COMMENT | In the 1950s, the dominant Irish Catholics were disparaged by their minority English-Protestant countrymen. Irish women were scorned as being obsessed with their catechisms and rosaries, that is, when they were not busy making babies. Their men meanwhile could not do without their whiskey as soon as Sunday mass was over. Ireland’s main export then was her young.
Yet not too long ago upstart Ryan Air was making a bid for the venerable British Airways and Ireland is today a major force in the high-tech sector.
Visit rural Quebec during that same period. The French-Canadians too were busy reciting their rosaries, with their young girls consumed with entering the convent and the men, the priesthood, that is, when they were not preoccupied demonstrating on the streets or celebrating St Baptist Day. Meanwhile, their leaders were frothing at the mouth blaming the English-Canadians.
Today Bombardier is a global leader in commuter jet manufacturing, and Hydro Quebec the largest renewable power producer. The new president of Stanford University is a French-Canadian who grew up during that era and in that culture.
The Irish are one up. The descendant of one of her earlier exports would later become the president of the US.
There is a lesson here for Malays. Reduced to its essence, it is this. Give up the boisterous rallies of “Melayu Bangkit” or endless “kongresses” on Ketuanan Melayu. Emulate the Irish and Quebecois with their Quiet Revolutions.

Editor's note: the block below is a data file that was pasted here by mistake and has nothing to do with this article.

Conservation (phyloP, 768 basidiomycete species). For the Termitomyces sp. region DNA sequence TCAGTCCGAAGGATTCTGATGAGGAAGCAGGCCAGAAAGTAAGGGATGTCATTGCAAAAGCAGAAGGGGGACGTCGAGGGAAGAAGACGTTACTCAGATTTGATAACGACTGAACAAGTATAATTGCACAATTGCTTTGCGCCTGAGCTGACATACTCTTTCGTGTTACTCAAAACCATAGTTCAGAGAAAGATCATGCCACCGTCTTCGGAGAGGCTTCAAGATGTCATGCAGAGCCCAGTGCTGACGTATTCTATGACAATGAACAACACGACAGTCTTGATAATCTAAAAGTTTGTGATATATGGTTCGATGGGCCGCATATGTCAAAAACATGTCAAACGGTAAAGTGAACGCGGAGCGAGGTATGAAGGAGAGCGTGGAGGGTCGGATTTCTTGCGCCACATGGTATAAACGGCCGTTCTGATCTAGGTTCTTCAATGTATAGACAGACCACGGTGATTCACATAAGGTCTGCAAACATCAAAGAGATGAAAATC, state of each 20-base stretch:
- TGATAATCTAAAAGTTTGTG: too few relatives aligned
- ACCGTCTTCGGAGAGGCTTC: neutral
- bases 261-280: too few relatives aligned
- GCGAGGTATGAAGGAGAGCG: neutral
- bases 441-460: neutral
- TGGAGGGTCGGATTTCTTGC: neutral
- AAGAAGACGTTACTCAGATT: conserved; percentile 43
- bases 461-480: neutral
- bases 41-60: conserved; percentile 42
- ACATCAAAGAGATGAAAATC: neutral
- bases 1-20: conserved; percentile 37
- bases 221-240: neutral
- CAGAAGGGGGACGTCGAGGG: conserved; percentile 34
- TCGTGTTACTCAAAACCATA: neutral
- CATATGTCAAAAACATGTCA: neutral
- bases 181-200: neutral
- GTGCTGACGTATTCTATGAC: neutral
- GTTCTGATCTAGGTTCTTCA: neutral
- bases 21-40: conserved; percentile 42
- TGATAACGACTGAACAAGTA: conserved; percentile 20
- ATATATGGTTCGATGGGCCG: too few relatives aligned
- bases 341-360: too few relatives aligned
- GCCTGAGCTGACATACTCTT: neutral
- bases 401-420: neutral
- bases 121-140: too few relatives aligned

How did they do it?
First, consider their leaders. The Quebecois had Robert Bourassa. Very unlike his many predecessors or contemporaries, Bourassa sported a Harvard MBA, not a diploma in French Studies from the local Collège St Jean. He modernised the schools by getting rid of religious studies.
He made those students learn science and mathematics as well as English, despite the era’s intense nationalism. He built junior colleges to prepare the young for higher education as well as for trade and vocational qualifications. In short, he gave them ample attractive alternatives to convents and seminaries.
By the time I was at McGill for my surgical training in the early 1970s, that institution which hitherto was exclusively Anglo-Saxon had many Beauchamps and Lapierres on its faculty.
The father of modern Ireland, Sean Lemass, unlike Bourassa, had no fancy academic qualifications. Instead, he was a rabble-rouser as a young man. The English jailed him for what would today be termed terrorist activities. He, however, had that rare capacity to learn and adapt.
He recognised the importance of economic growth, outgrowing his earlier fascination with fiery rhetoric and armed revolutions. By 1973, two years after his death, Ireland was in the EU. His famed “A rising tide lifts all boats” quote was later picked up by President Kennedy.
You do not need a fancy degree to be a great leader, as shown by Lemass. Having advanced academic qualifications will not guarantee your making wise decisions. The current mentri besar of Terengganu and the minister of education, both with PhDs, would disabuse you of that assumption. More important is your willingness to learn and adapt, as well as viewing reality more clearly.